What emerges is, for the majority of his long life to date, a man consumed by his self. If ever an example of a walking ego was demonstrable, Cohen would be your go-to man. My 2014 interview with Adam Cohen, having now read I’m Your Man, reveals similar traits. Had Aristotle studied the Cohen’s, it’s almost certain he would have had the planets orbiting them rather than the other way around. The self-centred aspect of his personality is most prevalent in his relationships with women, of which there were many. It’s the side of Cohen that offers the least in terms of empathy, despite it being obvious that he needs the relationships as much, if not more, than he needs his own company. The difficulty for the reader lies in fact that his own path often takes a 90’ turn without warning or explanation to anyone.
So Leonard flits from Hydra to Montreal to LA to London, and latterly to Buddhist retreats in the States and India, with little or no communication to those around him who have invested most in him; his partners, his family; friends and colleagues. This dislocation from the social construct seems alien to most of us, but for the most part those around him take these random urges to disassociate himself from their lives as a necessary sacrifice.
Cohen’s elliptical travels fling him boomerang shaped from the bosom of his latest flame, out into the spaces that provide him with a silence, or better still, a lack of noise, sufficient to work within. Once out there, he mines the muse until barren, before winding back towards the world we know. More often than not, he lands somewhere recognisable but not in the same place, picking up his routines from where he’d left them, the only difference a new muse, a new passion; a new pain. If that sounds a little convenient for Cohen, perhaps it is, but the number of people who accepted Cohen in their lives on this basis suggests there’s no pre-planned cover up. Sylvie charts Cohen’s relationships as dispassionately as his other personal traits but at times it’s hard not to feel sorry for Marianne, Dominique, Rebecca, Suzanne and Anjani, even if our sorrow isn’t required.
I started reading I’m Your Man with little knowledge of Cohen’s music. I own Songs From A Room and Songs Of Love And Hate on vinyl, gifted to me by a deceased family member and treasured for that reason. Suzanne, Bird On The Wire and Famous Blue Raincoat are as well known to me as breathing, standards that music lovers absorb via osmosis, but I don’t sit down and listen to him on a regular basis and he wouldn’t be my first choice on a Saturday night. The beauty of this book is that you don’t have to be a fan to appreciate a rich, extraordinarily full life, profiled with care by a writer determined to have the subject spring from the page rather than be held down by the author’s opinion. As a result, I will be exploring more of his work, both poetry and song.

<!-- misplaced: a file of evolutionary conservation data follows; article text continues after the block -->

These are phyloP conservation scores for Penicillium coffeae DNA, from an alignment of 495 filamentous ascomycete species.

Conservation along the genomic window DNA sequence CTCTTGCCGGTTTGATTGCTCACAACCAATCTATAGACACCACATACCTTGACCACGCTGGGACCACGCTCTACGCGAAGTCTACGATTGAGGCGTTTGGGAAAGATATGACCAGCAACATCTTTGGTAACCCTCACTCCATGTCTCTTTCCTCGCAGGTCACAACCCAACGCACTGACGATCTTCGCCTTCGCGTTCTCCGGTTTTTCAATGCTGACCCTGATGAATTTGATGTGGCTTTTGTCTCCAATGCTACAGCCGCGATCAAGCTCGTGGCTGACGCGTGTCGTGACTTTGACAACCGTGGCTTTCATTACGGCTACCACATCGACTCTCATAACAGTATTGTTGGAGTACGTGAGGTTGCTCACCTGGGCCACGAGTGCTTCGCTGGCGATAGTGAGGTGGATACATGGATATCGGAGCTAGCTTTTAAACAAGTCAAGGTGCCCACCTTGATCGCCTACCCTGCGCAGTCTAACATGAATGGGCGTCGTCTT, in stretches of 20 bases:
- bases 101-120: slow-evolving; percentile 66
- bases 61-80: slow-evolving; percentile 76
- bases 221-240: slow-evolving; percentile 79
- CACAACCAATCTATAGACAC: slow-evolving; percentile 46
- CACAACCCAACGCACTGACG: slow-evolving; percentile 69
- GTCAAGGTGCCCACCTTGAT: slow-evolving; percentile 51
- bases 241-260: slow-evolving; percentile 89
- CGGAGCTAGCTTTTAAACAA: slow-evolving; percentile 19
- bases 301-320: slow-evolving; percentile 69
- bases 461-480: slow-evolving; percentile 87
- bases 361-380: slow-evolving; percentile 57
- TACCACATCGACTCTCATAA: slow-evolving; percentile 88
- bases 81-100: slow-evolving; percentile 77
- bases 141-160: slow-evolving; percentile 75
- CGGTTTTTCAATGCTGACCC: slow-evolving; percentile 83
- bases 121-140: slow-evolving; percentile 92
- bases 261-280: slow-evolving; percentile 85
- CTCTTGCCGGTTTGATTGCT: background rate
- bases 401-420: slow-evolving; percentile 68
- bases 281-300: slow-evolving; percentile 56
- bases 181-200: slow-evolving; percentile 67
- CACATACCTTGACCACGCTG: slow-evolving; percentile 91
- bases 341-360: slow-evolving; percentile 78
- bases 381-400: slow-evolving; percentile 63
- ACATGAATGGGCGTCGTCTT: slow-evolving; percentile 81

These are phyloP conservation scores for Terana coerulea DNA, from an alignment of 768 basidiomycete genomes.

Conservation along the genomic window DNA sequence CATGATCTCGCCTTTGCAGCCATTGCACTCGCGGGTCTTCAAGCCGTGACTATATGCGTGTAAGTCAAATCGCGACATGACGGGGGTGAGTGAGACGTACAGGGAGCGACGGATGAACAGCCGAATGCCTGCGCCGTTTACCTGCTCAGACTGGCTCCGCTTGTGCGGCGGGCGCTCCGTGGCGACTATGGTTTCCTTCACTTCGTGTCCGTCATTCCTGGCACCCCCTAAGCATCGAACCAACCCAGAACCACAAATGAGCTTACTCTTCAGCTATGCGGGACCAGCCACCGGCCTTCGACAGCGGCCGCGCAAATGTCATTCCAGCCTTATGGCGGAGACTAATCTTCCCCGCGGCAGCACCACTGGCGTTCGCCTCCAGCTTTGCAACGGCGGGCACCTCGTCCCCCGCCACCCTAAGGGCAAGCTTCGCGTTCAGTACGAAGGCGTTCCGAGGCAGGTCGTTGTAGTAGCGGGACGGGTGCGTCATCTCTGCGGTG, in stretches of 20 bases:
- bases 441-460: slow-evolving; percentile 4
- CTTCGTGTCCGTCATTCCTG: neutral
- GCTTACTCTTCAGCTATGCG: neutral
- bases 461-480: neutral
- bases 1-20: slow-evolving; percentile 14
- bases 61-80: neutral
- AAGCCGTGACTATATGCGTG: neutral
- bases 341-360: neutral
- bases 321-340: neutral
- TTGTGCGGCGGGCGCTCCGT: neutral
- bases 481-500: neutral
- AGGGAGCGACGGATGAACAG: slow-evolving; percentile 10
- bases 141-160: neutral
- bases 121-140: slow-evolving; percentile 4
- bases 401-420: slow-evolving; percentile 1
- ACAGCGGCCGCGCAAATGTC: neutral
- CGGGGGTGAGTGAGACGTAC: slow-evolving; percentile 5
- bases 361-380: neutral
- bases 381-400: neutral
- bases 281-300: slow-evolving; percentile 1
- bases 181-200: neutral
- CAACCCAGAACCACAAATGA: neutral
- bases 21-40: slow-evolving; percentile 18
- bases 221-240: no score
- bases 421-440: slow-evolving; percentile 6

The final chapters have a rhythm all their own, offering up a prayer of a text for a man often viewed as intensely spiritual. His legal and financial travails – how it must have galled him to have been caught up in such a classic artist’s mistake – trigger a renewed sense of purpose that extends beyond indemnifying a bank account. We see many more artists touring and recording into their 60s and 70s these days, so maybe we should not be surprised that Cohen finds 18-month world jaunts and three hour concerts a night a blessing rather than a curse, but even so, for a 76 year old to skip on stage every night and maintain such levels of performance is extraordinary. Sylvie documents this (final?) phase of Cohen’s journey with a light touch that emphasises the clarity he’s found in later life – there’s hope for us all if it’s taken him 70 years to find peace.
When Sylvie takes her leave of Leonard Cohen, he’s working on another album. As biographies, and endings go, it’s unusual to see an 80 year old so energised and embarking upon more work and more touring – Cohen released Popular Problems in September of 2014 – to fuel what appears to be an unquenchable thirst for the routine of the road and the creation of art. I’m Your Man is a journey that’s yet to end, the story of a lifetime spent searching for a freedom; musical, spiritual, physical. It’s a journey worth taking.
by Paul Woodgate for Eye Level with the Stylus